Do Low-Cost Veterinary Clinics Negatively Impact Private Practice Veterinarians?
For years, low-cost veterinary clinics have struggled with the perception that their work cuts into the revenue of local private veterinary practices, giving the low-cost clinics, which are often subsidized by grants, an unfair advantage over full-service private clinics. This stigma has persisted although no research has documented the impact of low-cost providers on the overall veterinary services market.
The ASPCA and an external consultant conducted computer simulations using financial modeling techniques to understand the market dynamics of a low-cost clinic with lower prices and potentially long wait times and higher-priced full-service private practice veterinary clinics with potentially shorter wait times.
The model simulated a market with two clinics: one low-cost and one full-cost, and two populations of individuals representing two different market segments: one with high ability/willingness to pay for veterinary services and one with low ability/willingness to pay.
The basic theory of this model is that the low-cost clinic and the full-cost clinic target different market segments. Market segmentation is a fundamental concept, widely applied in many industries, accounting for subgroups of consumers with different demographics and preferences. Air travel is a classic example of market segmentation. Some individuals are willing to pay more to ride in first-class, while others choose to ride in economy seats. Both types of passengers are on the same flight and reach the same destination—and both are needed to make the airline industry profitable.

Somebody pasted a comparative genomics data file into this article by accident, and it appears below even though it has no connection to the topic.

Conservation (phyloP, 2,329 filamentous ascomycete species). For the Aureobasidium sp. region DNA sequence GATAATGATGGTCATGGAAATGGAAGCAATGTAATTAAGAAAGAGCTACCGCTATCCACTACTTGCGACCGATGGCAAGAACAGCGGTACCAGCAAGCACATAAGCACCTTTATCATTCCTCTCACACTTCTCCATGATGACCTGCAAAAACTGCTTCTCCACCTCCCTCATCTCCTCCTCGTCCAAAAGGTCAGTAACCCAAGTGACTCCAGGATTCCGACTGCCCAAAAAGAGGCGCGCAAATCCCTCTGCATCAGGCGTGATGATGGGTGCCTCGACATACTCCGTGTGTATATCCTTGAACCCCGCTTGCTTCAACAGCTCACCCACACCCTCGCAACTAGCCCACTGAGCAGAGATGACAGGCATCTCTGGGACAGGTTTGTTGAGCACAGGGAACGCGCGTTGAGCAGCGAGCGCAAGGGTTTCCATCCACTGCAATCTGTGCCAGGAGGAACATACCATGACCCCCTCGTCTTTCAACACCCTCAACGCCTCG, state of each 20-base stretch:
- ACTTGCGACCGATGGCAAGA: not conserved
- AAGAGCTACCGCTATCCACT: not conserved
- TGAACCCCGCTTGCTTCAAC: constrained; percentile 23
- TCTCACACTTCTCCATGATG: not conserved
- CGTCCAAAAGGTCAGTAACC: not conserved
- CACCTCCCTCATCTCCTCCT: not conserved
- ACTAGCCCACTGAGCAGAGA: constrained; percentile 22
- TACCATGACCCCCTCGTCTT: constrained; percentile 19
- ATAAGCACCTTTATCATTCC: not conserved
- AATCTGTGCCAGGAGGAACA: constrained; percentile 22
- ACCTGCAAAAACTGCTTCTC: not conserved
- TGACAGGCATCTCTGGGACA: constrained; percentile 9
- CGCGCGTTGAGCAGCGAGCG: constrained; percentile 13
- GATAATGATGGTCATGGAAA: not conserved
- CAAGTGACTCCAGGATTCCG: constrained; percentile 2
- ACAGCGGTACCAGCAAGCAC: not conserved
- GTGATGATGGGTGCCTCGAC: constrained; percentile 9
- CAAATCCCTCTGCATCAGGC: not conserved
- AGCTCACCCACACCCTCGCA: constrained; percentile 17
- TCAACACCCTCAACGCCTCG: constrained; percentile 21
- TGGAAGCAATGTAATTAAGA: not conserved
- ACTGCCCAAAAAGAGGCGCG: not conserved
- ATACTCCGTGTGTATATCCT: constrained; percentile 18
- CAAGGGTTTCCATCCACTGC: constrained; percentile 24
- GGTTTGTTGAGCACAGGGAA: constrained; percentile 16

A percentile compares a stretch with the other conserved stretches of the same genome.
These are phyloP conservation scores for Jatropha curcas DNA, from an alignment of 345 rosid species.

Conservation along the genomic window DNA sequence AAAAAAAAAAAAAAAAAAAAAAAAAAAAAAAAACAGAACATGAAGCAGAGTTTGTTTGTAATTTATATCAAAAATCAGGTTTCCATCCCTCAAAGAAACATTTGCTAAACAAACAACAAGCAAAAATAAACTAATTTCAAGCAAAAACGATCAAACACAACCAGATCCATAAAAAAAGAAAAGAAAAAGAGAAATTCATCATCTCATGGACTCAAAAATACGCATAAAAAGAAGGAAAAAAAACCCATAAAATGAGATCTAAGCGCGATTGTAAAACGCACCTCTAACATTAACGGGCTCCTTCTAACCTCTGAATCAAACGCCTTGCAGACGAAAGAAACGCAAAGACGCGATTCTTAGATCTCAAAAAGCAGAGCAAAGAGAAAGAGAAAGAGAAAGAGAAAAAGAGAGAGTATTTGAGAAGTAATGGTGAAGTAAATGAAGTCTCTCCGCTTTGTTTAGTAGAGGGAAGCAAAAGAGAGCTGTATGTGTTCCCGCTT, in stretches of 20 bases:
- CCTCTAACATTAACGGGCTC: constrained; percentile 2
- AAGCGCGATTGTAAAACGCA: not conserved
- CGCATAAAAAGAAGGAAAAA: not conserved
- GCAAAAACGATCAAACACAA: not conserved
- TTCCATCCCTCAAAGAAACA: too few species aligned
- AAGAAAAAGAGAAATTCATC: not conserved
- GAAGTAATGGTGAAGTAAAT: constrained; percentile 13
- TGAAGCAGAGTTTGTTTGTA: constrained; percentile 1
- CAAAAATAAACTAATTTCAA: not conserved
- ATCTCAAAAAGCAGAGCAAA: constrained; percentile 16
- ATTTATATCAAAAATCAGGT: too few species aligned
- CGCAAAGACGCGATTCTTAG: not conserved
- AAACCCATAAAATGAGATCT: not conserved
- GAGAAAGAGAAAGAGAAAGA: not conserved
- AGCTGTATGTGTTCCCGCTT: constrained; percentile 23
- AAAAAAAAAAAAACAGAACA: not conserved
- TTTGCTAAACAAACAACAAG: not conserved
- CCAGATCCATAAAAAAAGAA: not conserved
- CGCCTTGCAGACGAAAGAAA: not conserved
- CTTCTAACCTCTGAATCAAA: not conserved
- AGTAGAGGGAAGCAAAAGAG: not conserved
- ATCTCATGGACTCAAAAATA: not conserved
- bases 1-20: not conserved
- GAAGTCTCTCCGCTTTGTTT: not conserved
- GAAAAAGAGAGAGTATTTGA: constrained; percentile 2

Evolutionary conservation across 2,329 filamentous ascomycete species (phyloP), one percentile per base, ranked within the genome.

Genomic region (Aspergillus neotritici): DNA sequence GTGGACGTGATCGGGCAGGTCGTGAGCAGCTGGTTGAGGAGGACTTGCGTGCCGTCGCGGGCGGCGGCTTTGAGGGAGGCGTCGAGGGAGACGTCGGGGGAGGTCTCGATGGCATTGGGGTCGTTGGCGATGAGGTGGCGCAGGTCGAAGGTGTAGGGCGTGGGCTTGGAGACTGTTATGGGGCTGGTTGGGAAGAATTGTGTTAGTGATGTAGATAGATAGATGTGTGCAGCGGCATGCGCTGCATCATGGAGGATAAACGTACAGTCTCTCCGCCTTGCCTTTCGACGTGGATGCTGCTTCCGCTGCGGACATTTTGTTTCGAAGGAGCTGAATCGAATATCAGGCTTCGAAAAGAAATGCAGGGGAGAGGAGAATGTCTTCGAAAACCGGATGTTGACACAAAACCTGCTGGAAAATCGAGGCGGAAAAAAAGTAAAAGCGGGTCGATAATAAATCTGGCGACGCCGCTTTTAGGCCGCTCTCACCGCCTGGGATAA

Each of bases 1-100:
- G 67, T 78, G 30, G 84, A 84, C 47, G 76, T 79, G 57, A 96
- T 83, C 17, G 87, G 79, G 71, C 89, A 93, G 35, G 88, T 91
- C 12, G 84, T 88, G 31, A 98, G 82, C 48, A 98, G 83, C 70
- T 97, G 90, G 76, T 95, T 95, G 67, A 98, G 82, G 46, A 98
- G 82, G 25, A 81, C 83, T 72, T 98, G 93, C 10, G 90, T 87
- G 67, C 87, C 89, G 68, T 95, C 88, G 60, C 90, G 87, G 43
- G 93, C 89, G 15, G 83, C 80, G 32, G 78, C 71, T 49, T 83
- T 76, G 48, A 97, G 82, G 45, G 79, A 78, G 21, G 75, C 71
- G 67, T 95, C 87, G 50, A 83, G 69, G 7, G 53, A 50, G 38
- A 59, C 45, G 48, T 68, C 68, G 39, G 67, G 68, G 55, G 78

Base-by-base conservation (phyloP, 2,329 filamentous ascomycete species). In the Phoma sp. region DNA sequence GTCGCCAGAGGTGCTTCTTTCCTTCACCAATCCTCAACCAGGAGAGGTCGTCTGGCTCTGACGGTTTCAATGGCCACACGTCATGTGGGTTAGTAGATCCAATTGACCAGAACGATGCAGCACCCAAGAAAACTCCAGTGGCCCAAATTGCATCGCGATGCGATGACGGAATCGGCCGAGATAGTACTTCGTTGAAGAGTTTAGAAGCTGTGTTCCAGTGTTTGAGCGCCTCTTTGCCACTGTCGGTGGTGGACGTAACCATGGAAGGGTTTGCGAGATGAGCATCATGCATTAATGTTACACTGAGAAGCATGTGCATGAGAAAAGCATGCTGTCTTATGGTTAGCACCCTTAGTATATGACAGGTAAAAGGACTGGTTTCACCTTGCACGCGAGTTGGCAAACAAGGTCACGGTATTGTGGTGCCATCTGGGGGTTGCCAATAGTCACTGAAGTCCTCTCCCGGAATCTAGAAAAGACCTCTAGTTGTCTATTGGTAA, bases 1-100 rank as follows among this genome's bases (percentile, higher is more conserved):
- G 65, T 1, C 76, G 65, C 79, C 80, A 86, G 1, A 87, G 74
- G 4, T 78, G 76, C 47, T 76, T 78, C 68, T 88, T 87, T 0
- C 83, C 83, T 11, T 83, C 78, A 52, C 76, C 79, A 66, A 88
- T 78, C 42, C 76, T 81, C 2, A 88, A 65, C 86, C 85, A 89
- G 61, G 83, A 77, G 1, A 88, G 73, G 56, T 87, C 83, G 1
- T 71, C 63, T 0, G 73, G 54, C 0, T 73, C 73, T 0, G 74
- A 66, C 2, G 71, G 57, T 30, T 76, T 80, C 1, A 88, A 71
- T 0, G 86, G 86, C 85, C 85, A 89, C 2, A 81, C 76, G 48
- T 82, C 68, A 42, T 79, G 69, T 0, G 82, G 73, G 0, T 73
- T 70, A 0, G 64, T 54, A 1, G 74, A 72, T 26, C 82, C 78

Here are some of the top-level findings:
The price of a low-cost clinic appeals to clients with both low and high ability/willingness to pay. That means many clients will demand services at the low-cost clinic, increasing wait time and inconvenience to access veterinary services at the low-cost clinic. Segmentation occurs because those with high ability/willingness to pay will pay the higher prices at the full-cost clinic to have their pet seen quicker. This increases the overall market value for veterinary services in the community and means more pets overall are receiving veterinary care.
The full-cost clinic attracted the market segment with high ability/willingness to pay, and the low-cost clinic targeted the market segment with low ability/willingness to pay. Thus, the low-cost provider does not take clients away from the full-service provider.
Because the low-cost clinic targets and serves a different market segment (those with low ability/willingness to pay), more pets receive care.
Discouraging low-cost veterinary clinics from entering the market decreases efficiency by leaving a population of pets unserved, decreases revenue for the full-cost clinic, and reduces the overall availability/market for veterinary services.
You can read the full study in the Journal of the American Veterinary Association.
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